This article is a follow-up to “The Misused & Confused Chair Rail“, which I wrote for TiC a couple of years ago. It generated a lot of positive and negative feedback, and hopefully it challenged your ideas of how to use a chair rail. That article also led to many questions about other trim elements. One question that continues to come up concerns how to build mantels.
The secret to building mantels is actually the same one used for successfully designing other classical elements in a home, including door headers, crown molding, and columns.
The secret to beautiful built-ins and case work is hidden in the orders of classical architecture, captured in the magic of the entablature. If you can wrestle through the concepts and ideals of the entablature, the quality of your designs and your ability to build well-proportioned architectural elements will immediately improve.
Many people are surprised to learn that there are any rules for trimming out a house. In fact, I get a lot of arguments when I suggest carpenters should follow classical rules of building. Don’t mistake rules for dogma. Remember, classical rules are more like guidelines—they are markers along the road that steer us towards better design. They are not like mathematical formulas you follow to calculate the perfect molding. Today, the classical method of building contains clues for the size and placement of door casements and chair rails. These clues may once have been clear-cut rules, but over the last seventy years, those rules have been lost. That’s why, today they come to us as secrets—the lost tricks to building. Learn them and you will see an instant change in the quality and sophistication of your work.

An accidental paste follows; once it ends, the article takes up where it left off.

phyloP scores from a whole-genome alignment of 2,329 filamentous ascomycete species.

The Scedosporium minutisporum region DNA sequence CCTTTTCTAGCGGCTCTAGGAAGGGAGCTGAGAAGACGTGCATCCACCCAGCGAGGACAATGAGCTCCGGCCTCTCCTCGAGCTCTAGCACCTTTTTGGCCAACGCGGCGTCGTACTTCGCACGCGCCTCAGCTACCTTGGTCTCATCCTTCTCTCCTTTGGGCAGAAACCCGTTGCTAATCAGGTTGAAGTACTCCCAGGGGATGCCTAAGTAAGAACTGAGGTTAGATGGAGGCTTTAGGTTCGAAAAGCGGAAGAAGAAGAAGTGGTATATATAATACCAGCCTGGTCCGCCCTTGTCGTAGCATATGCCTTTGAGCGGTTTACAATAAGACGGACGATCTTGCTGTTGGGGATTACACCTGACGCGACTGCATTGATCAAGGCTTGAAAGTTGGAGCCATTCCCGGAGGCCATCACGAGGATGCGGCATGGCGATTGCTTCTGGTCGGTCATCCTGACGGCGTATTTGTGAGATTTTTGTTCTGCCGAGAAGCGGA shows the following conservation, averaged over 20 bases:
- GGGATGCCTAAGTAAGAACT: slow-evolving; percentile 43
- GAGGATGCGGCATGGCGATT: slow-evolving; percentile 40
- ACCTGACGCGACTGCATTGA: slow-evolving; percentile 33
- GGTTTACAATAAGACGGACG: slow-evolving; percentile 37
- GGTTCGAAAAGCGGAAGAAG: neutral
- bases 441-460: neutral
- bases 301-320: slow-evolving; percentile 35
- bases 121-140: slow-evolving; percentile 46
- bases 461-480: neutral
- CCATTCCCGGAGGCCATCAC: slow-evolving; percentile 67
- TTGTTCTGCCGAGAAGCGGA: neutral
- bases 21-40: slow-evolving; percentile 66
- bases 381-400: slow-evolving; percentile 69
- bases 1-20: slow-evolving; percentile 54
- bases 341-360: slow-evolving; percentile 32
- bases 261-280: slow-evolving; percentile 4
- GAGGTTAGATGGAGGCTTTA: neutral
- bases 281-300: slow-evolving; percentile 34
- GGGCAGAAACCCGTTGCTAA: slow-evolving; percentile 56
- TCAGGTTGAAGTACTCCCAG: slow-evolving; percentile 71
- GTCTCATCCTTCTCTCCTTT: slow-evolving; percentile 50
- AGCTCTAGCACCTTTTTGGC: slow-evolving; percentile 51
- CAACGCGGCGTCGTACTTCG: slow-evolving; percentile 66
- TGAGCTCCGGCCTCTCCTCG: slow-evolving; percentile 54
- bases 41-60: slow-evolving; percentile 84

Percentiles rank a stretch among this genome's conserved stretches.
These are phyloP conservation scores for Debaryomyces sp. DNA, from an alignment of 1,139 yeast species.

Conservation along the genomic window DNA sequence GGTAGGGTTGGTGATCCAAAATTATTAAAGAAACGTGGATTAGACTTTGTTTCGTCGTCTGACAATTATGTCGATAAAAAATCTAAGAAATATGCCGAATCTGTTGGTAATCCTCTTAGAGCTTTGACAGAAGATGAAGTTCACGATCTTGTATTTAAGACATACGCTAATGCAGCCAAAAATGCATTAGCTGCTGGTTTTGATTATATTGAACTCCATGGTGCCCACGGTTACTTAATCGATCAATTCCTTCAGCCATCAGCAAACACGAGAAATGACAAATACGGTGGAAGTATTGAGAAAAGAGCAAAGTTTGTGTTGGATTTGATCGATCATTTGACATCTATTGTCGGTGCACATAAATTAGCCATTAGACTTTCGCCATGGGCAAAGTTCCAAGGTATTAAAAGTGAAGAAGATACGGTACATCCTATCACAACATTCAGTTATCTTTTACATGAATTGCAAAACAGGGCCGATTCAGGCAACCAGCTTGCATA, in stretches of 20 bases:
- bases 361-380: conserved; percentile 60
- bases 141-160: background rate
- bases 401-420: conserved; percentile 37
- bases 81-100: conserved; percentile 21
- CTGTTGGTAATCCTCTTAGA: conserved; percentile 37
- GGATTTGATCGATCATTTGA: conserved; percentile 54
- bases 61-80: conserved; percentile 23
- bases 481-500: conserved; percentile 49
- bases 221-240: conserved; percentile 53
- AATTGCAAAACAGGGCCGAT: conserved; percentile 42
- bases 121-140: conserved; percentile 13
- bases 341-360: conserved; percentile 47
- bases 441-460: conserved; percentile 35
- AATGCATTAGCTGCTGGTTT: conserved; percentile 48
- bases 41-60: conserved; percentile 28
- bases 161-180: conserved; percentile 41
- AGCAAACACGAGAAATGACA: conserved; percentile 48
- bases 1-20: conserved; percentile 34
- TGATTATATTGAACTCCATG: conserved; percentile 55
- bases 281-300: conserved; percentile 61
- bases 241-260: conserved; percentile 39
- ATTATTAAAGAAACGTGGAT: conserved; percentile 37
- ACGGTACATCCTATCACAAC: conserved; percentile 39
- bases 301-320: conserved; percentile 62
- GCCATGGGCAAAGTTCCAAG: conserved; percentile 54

The reason the classical methods work is simple—these are time-tested, centuries-old rules for the proper use of moldings and trim; like being in nature, they help people feel better in a room. I have literally had clients tell me how their friends and family love their living room where we installed the trim, but they can’t figure out why. We feel immediately comfortable in a classically designed space because the classical model is based on a human scale—the molding, cabinets, and doorways are all designed to “fit” with human form and size. By introducing human scale to your work through moldings and trim, you will bring new and lasting value to your projects.
It’ll help to study the following illustration and familiarize yourself with the terminology of classical architecture and how it relates to the moldings used in a home’s interior.If you are at all serious about putting up trim, you should understand the parts and pieces of the classical orders so you can teach this to your boss, your employees, and your clients. Don’t be afraid to share, and don’t hog this information—yes, these are secrets, but they shouldn’t be. Nothing will help you to learn this material better than teaching it to others.
The Big Picture
Let’s remember that all of the moldings we use on the interior of our buildings derive from the classical system. The chair rail is derived by the height of the pedestal; the base, crown, and picture mold all derive from the classical proportioning system. Although there are a number of elements in the classical system, we’re going to focus on the entablature in this article. The illustration below demonstrates the theoretical origin of the Doric order‘s entablature.